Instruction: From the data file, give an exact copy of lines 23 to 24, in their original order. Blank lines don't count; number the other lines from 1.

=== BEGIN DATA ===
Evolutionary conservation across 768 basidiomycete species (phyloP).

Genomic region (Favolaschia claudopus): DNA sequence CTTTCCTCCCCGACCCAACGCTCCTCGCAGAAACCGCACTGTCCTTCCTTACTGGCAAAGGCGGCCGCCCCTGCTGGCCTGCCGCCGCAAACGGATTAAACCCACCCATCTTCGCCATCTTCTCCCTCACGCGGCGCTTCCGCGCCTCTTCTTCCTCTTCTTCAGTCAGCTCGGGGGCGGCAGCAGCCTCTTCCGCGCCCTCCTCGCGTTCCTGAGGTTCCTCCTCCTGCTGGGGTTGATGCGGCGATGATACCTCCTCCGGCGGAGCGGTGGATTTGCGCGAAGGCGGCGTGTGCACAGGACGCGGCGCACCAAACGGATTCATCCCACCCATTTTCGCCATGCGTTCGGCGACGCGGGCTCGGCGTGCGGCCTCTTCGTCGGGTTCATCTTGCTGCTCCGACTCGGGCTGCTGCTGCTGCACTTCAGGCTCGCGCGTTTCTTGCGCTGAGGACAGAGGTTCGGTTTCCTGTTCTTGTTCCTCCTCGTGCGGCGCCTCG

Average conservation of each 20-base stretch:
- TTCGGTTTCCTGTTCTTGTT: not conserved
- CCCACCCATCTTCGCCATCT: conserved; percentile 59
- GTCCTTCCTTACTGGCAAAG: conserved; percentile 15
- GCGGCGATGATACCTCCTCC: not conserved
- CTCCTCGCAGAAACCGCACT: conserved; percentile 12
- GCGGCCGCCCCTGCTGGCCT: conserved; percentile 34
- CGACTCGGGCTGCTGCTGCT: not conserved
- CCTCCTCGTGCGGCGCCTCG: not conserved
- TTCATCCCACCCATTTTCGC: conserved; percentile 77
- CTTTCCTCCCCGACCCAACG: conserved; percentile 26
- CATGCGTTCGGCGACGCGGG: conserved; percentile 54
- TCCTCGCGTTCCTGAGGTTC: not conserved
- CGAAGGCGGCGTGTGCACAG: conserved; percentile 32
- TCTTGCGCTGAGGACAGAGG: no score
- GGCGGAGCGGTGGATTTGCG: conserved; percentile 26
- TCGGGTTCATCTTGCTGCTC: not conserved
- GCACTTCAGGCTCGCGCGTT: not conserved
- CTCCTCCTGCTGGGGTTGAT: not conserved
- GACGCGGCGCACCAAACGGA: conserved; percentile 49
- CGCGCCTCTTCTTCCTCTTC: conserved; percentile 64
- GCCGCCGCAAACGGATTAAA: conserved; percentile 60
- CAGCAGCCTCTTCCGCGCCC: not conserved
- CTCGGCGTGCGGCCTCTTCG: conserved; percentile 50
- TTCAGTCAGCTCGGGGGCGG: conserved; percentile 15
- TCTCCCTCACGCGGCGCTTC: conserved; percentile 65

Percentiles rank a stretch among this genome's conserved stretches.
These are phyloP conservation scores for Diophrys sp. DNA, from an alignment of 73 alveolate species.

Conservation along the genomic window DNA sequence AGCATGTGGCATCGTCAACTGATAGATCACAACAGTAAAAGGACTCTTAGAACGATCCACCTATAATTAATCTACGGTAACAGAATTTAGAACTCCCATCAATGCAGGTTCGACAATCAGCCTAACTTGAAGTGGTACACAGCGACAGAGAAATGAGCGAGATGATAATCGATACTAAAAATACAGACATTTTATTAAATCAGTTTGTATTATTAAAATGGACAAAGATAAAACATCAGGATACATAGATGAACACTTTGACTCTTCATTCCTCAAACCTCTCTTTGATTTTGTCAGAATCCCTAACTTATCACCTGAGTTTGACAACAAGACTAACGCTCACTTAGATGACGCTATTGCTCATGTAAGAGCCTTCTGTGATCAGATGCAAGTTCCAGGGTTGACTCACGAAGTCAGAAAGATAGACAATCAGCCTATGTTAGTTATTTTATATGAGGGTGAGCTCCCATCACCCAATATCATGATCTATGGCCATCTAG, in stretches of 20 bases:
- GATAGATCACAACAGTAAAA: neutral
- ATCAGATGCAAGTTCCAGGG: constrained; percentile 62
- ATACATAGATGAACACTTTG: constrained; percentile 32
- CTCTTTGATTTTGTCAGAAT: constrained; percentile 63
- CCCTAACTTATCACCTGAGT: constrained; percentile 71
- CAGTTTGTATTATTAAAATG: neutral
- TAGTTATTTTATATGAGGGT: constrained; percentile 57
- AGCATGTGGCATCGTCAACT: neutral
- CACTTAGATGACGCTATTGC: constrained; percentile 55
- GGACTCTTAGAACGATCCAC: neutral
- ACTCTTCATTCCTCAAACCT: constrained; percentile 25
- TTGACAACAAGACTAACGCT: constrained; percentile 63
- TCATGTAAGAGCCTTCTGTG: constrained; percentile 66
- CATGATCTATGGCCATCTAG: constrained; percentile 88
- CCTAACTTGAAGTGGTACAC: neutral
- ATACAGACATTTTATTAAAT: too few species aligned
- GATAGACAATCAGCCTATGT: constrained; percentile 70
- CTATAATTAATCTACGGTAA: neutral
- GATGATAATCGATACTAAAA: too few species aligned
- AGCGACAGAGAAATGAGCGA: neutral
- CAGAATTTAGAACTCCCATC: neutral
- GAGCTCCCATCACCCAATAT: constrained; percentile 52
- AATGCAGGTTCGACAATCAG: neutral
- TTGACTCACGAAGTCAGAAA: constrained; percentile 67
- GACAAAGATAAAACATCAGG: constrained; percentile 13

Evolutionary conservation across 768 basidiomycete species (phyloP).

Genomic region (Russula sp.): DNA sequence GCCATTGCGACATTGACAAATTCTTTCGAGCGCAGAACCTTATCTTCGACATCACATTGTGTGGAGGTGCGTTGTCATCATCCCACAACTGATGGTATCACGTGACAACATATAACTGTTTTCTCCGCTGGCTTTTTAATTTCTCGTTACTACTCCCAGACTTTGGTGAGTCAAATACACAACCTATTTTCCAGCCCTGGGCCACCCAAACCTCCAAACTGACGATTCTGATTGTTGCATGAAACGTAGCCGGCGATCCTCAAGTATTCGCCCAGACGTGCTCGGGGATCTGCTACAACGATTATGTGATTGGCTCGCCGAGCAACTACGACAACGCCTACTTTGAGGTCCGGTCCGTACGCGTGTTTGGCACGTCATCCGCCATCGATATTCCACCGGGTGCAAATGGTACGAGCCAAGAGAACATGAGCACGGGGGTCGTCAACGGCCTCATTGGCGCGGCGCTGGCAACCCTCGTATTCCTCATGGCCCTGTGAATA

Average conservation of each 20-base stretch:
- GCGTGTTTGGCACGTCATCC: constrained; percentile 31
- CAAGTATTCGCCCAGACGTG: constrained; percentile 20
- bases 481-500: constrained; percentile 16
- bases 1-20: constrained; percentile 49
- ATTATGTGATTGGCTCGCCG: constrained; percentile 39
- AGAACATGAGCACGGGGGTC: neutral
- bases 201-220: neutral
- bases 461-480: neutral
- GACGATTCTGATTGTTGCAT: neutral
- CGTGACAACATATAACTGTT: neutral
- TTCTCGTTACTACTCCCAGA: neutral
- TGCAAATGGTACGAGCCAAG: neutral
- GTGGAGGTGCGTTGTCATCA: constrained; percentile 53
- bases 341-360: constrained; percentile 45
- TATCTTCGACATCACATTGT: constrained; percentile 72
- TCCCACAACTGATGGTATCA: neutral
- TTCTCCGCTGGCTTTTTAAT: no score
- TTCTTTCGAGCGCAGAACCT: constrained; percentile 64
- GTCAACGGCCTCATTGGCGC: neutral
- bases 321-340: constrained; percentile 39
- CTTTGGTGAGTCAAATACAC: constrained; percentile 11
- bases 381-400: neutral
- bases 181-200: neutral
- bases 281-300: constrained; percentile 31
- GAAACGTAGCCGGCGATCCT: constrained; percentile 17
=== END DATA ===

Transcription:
- CGCGCCTCTTCTTCCTCTTC: conserved; percentile 64
- GCCGCCGCAAACGGATTAAA: conserved; percentile 60